Wednesday, July 28

Hard Sleeping Migrant Faces Eviction from London Accommodation | Immigration and asylum


A hard-sleeping migrant faces eviction from an emergency hotel by a London city council because he refuses to return to his home country.

A letter from Westminster council to the individual states that following assessments by the homeless charity Connection at St Martin’s, the council was unable to “identify a service offering that will solve their sleeping problems in the UK.”

“What we could offer is to help you explore an international reconnection. This will include organizing the trip and helping you identify and access the accommodation and support you may be entitled to in your destination country, ”the letter added.

Fears have risen that rough sleepers will be forcibly removed from the UK after the Home Office introduced a new policy last December allowing for deportation of this group.

An earlier policy in which the Home Office worked with certain charities to identify poor sleepers from European Economic Area countries who were subsequently expelled from the UK was declared illegal by the High Court in December 2017. .

Many poor sleepers, including migrants, have been given housing during the pandemic, but as restrictions are eased, housing for some of them is ending. The Westminster council has the highest number of rough sleepers in England, with an estimated one in 13 being there.

It is not known whether this case will now be referred to the Home Office for forced removal from the UK.

The Connection at St Martin’s said it had not signed the letter and opposed the policy of forcible removal of poor sleepers as a signatory to the Support Don’t Deport campaign for poor sleepers.

A Westminster City Council spokesperson said: “Westminster City Council spends over £ 10 million a year supporting poor sleepers, more than any other local authority in the UK. Our outreach teams and our valued partners work very hard to offer support and protection to those who sleep in the city. “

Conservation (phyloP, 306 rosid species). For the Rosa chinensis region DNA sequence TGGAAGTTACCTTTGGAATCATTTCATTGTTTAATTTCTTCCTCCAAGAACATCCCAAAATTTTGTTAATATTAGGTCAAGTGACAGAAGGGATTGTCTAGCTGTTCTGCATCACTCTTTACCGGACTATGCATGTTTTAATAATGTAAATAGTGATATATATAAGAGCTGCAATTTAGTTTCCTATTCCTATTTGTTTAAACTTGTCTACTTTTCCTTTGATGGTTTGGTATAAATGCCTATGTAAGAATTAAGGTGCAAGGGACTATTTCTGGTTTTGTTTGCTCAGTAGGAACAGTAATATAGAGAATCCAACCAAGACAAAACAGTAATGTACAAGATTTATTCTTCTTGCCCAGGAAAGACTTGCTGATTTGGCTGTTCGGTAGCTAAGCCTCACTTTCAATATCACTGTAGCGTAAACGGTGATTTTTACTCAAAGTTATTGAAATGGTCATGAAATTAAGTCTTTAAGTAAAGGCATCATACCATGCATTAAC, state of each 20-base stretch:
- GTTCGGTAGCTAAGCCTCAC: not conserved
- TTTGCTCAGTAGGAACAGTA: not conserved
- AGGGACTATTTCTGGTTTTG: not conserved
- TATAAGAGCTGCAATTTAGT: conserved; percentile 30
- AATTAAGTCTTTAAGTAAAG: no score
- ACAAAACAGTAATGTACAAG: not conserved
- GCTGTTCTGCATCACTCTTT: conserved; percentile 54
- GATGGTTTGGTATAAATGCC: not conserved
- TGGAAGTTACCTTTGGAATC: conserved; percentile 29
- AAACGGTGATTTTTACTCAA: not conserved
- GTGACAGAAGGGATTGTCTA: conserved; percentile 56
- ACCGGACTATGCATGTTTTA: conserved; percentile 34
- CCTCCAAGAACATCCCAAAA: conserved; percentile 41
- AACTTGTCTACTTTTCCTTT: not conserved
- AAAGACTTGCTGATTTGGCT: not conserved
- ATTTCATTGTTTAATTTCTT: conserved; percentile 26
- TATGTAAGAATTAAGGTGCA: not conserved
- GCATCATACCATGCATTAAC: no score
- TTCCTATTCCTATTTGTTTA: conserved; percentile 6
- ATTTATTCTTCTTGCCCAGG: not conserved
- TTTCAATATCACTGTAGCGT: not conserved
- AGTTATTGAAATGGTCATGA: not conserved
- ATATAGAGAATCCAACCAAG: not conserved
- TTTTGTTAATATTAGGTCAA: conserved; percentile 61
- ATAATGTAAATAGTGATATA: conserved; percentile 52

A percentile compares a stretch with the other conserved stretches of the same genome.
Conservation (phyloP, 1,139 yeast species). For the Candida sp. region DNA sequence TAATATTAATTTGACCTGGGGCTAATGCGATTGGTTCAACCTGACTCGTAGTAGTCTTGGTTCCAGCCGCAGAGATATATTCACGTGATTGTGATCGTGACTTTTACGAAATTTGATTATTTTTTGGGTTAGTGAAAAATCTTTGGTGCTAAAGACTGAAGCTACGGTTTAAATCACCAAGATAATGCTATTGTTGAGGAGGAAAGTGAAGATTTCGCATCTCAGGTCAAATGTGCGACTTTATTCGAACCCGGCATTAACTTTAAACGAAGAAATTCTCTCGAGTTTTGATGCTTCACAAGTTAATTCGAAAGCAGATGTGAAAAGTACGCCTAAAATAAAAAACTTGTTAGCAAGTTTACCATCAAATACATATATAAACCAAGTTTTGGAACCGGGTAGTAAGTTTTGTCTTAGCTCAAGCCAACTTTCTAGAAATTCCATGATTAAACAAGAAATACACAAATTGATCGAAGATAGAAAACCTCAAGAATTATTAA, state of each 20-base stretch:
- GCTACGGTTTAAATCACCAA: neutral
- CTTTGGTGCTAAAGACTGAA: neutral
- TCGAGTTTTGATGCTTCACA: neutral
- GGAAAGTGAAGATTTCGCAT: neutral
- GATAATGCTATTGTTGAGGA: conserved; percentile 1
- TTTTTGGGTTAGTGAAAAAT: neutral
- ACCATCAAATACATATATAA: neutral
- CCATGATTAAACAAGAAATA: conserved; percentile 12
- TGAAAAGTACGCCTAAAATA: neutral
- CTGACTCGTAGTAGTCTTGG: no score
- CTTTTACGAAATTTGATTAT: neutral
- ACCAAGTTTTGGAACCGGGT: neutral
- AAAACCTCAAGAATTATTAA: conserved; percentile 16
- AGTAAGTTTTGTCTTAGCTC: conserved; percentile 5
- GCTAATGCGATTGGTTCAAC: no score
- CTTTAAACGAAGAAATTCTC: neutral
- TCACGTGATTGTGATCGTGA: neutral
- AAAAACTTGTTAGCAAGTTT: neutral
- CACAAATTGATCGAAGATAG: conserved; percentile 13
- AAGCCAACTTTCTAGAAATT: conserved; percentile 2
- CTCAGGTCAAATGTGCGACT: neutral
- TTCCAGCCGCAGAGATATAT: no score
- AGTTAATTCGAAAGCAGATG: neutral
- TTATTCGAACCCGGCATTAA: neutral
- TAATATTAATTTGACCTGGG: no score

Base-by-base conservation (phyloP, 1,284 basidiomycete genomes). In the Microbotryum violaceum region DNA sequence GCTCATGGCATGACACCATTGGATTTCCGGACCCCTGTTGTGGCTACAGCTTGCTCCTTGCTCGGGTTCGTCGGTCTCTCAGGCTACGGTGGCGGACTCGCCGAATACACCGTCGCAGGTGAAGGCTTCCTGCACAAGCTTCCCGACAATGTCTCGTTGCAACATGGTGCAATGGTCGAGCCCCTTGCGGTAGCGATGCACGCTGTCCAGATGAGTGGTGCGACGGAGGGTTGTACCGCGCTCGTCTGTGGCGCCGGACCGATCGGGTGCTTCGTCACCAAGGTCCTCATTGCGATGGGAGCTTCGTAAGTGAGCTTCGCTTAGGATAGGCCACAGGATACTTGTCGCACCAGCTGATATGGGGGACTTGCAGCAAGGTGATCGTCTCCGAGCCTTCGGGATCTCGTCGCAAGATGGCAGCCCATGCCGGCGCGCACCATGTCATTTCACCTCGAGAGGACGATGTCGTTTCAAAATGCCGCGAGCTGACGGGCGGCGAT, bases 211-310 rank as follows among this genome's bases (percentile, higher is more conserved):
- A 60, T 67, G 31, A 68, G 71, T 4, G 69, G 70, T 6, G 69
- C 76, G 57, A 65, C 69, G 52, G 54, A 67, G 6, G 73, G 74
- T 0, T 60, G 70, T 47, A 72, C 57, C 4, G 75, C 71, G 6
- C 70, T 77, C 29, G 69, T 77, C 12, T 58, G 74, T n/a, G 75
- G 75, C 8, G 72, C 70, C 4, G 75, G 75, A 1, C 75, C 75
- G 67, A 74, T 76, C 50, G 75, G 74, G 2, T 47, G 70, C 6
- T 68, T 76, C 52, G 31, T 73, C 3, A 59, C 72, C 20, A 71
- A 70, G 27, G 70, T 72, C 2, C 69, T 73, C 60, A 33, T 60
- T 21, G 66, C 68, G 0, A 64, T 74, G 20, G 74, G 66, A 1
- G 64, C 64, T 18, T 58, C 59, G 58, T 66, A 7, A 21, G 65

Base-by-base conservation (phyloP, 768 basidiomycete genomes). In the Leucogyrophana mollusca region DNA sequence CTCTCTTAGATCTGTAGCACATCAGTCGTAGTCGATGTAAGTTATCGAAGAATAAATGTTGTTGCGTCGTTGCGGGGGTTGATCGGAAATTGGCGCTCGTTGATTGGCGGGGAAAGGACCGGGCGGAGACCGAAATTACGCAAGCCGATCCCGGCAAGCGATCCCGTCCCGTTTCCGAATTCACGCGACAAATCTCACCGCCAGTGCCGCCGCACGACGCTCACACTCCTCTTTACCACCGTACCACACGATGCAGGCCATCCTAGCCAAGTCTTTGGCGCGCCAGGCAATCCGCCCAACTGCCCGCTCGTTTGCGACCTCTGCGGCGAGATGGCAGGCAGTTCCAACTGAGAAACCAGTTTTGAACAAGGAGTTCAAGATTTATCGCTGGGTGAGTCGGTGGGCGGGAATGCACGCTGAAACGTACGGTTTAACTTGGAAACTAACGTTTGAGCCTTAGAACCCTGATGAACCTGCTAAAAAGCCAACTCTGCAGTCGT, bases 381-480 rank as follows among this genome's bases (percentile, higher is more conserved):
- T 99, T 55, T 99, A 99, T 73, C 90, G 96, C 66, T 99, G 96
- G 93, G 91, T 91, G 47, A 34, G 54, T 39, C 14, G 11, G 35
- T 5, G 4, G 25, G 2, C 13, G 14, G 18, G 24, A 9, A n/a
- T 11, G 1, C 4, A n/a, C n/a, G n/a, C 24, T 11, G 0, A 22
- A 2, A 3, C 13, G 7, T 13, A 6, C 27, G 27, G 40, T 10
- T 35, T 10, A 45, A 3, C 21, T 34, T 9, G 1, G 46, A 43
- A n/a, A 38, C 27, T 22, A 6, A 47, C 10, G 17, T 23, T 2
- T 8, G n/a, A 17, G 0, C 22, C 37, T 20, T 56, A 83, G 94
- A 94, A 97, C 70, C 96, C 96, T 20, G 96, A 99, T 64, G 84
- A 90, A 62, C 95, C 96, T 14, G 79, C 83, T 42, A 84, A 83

The spokesperson added that to date these letters had been sent to two migrants who are sleeping poorly. However, activists fear that as pandemic restrictions are eased, many more migrants who sleep poorly will face similar pressure to leave the UK.

A Connection spokesperson at St Martin’s said the charity worked with hundreds of poor sleepers to get away and stay off the streets of London. “We have taken our concerns about the letter with the local authority, as it does not represent our participation in the case, and we do not agree with the decision to evict customers from the hotels.”

Benjamin Morgan, from the Public Interest Law Center, said: “The homelessness of migrants is primarily the result of exclusionary immigration and welfare policies that make life almost impossible for many non-British citizens living in this country.

“After Brexit, it is more important than ever for councils to oppose the government’s hostile agenda by guaranteeing the social right to housing regardless of immigration status. Nobody should be told: ‘Go home or we’ll throw you out on the street.’

The Interior Ministry has been contacted for comment.


www.theguardian.com

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